The above preview is unformatted text

This student written piece of work is one of many that can be found in our GCSE The Tempest section.

Found what you're looking for?

  • Start learning 29% faster today
  • 150,000+ documents available
  • Just £6.99 a month

Not the one? Search for your essay title...
  • Join over 1.2 million students every month
  • Accelerate your learning by 29%
  • Unlimited access from just £6.99 per month

See related essaysSee related essays

Related GCSE The Tempest essays

  1. In what ways does Prospero use (and abuse) his power? Has he learned anything ...

    He shows Prospero how magic has disrupted and deluded him, making him almost inhuman. He persuades Prospero to feel sorry for Gonzalo and his company by saying, "His tears runs down his beard like winter's drops from eaves of reeds."

  2. The Change in Prospero's Character.

    This warrants Shakespeare with the ability to engender a poignant and heart-rending dialogue, in which Prospero sees irrevocably, the superfluous concept of dictating people through magic; "Hast thou, which art but air, a touch, a feeling Of their afflictions, and shall not myself, One of their kind, that relish all

  1. How does Shakespeare present tension

    cursed be that I did so", for Prospero used this knowledge to take over the Island and enslave Caliban for minor jobs, "serves in offices that profit us".

  2. Shakespeare has made Caliban the most violent and savage character, but has also given ...

    This however gives a tiny glimpse that suggests that she considered him to be a human. Although Caliban is seen as a misformed beast, he is very aware of Prospero's weakness although he is the all knowing and seeing one.

  1. Explore Shakespeare's presentation of Caliban in The Tempest. How far do you accept that ...

    Caliban's main speech in this scene is "I must eat my dinner. This island's mine by Sycorax, my mother, which thou tak'st from me. When thou cam'st first thou strok'st me and made much of me; wouldst give me water with berries in't, and teach me how to name the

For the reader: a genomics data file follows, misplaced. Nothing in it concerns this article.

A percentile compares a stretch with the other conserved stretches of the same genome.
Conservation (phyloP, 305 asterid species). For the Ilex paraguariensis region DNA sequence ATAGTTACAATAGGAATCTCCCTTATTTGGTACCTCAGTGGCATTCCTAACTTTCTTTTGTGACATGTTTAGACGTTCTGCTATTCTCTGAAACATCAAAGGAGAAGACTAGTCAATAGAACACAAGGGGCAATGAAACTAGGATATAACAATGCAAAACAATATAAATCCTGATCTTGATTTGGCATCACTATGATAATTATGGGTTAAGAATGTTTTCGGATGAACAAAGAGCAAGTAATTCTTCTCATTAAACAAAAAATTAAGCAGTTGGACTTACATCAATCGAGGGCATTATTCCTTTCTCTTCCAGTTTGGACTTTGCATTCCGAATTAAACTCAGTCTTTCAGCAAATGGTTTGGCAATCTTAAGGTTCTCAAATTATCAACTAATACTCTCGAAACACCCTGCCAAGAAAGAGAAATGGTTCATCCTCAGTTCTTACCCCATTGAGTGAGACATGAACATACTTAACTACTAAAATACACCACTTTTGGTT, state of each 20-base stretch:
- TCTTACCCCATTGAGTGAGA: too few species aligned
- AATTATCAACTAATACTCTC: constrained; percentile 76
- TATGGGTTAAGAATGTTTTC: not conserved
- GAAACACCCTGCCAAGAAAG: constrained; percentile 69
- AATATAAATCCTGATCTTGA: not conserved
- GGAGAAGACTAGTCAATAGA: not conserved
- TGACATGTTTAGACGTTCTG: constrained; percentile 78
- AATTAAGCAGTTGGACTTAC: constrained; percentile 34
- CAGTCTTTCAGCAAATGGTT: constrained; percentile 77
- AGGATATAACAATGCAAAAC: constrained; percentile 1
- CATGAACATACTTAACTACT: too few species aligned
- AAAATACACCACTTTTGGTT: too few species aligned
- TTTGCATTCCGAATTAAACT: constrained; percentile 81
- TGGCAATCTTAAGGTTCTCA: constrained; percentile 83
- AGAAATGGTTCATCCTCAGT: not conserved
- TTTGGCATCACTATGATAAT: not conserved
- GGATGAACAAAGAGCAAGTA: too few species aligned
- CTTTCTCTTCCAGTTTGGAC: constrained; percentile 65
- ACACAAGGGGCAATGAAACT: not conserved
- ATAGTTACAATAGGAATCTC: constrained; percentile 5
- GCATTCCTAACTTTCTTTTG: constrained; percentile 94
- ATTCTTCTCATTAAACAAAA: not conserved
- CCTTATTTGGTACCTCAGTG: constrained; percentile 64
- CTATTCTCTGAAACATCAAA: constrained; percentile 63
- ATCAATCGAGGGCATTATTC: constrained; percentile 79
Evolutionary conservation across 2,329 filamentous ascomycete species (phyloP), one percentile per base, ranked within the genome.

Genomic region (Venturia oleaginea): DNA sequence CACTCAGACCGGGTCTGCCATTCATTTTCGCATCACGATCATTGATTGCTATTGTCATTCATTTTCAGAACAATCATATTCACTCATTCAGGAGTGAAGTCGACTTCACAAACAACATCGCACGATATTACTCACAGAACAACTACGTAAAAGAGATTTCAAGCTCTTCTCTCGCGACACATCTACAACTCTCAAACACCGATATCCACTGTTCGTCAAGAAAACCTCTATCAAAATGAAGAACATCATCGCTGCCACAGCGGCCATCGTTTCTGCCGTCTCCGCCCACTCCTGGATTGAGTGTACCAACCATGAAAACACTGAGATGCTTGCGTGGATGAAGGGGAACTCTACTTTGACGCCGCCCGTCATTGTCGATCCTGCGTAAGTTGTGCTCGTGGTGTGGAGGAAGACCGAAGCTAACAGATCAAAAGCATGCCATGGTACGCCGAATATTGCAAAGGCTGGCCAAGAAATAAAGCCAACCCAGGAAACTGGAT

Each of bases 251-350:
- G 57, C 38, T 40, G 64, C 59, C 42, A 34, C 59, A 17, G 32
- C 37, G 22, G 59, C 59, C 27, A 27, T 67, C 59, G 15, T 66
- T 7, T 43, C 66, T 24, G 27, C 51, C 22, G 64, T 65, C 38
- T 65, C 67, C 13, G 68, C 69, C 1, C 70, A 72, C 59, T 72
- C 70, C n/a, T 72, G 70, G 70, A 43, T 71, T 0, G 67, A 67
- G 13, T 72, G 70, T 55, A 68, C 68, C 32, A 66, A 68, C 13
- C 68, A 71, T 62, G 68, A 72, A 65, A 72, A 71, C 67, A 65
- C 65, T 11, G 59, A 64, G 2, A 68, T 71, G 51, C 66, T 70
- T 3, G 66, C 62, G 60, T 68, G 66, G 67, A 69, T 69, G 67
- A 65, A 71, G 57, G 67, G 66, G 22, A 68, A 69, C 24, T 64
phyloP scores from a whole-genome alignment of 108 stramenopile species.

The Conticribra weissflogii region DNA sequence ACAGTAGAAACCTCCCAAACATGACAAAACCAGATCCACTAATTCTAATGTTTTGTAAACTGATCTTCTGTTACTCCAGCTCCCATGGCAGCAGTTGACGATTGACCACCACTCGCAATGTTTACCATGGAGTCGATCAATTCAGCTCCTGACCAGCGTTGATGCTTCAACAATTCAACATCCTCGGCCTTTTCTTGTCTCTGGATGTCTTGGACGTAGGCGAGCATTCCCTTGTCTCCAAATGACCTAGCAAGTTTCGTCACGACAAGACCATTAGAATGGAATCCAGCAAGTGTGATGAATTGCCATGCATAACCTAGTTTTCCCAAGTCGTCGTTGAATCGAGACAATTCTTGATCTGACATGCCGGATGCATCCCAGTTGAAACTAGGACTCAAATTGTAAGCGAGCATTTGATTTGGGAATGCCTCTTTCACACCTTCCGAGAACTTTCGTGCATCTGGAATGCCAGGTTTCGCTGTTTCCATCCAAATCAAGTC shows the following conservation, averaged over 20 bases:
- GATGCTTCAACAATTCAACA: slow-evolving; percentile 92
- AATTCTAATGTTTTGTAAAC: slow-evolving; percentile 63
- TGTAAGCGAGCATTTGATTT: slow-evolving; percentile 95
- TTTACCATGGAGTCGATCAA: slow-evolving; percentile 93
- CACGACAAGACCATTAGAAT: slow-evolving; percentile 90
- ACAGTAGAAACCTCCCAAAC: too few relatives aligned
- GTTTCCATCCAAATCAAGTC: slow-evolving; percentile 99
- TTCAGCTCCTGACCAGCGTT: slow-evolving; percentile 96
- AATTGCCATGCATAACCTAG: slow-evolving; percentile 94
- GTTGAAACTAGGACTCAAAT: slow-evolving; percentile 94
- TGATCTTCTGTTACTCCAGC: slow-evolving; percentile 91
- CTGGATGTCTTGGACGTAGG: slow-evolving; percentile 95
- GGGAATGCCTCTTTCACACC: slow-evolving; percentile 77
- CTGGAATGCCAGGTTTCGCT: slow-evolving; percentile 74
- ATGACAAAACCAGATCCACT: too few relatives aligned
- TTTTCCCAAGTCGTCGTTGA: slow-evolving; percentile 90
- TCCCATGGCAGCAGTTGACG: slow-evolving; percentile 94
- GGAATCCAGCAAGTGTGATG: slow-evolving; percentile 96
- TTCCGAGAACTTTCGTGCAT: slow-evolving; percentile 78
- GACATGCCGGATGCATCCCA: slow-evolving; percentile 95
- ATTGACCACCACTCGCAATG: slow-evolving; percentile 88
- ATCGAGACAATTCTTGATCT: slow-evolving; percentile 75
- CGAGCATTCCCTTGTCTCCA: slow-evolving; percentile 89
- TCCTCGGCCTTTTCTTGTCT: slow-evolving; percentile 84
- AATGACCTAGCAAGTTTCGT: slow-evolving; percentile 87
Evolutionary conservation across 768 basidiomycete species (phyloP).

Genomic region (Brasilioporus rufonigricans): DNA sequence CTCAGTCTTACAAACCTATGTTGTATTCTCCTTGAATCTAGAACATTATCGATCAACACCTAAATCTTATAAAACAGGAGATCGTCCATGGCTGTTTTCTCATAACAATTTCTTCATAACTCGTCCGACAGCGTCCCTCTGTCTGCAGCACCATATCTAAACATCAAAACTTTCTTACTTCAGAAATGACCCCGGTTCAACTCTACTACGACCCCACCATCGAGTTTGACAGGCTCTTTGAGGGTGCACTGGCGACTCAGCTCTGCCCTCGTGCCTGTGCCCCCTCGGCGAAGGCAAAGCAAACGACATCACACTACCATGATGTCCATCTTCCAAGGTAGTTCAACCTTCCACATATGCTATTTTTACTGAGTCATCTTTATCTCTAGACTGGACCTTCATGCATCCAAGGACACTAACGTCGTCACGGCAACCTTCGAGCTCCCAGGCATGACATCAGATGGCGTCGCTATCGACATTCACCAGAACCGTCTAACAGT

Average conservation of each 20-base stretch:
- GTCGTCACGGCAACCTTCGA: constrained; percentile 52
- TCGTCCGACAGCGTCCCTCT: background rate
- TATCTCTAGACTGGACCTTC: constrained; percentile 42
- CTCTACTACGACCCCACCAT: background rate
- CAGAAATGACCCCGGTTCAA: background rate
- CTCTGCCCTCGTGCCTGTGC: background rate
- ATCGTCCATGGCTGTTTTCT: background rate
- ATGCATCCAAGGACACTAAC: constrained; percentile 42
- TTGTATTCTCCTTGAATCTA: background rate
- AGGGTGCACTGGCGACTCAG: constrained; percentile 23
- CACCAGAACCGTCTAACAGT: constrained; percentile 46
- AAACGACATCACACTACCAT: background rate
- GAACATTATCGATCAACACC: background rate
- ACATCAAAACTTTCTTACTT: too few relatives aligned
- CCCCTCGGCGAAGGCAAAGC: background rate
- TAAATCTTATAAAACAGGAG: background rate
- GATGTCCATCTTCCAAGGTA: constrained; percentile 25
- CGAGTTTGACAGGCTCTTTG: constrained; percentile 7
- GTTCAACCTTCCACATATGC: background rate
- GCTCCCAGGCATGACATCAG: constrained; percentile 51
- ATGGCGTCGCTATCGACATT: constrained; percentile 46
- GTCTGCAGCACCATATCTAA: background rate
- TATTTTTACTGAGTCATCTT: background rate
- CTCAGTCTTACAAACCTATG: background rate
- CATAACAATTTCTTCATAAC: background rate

2. How does Shakespeare present the falling in love of Ferdinand and Miranda in a ...

    This presents Miranda as a humble character, and therefore more admirable in a sense. The romantic atmosphere is emphasised through the emotions of the couple at the time of Ferdinand's tasks and arduous labour. He says that through Miranda's presence she 'makes my labours pleasures', furthermore he takes comfort in Miranda's distressed reaction, and 'my sweet mistress weeps'.

  1. The Tempest Written By William Shakespeare - How does the opening scene capture the ...

    While Shakespeare's plays appealed to all levels of society and included familiar story lines and themes. The language Shakespeare uses in the play contributes to the shortness of the play. It is compressed and dense, often in irregular rhythm or word order, and with different verb tenses used in the same sentence.

  2. "The Tempest is full of magic and illusion. Consider the effect this would have ...

    They would know the names of the gods and what they stood for. Before the masque, Ariel appeared as a harpy to Alonso and his friends. A harpy was part of ancient mythology. A 17th century audience would take the events in The Tempest as gospel.

  • Over 160,000 pieces
    of student written work
  • Annotated by
    experienced teachers
  • Ideas and feedback to
    improve your own work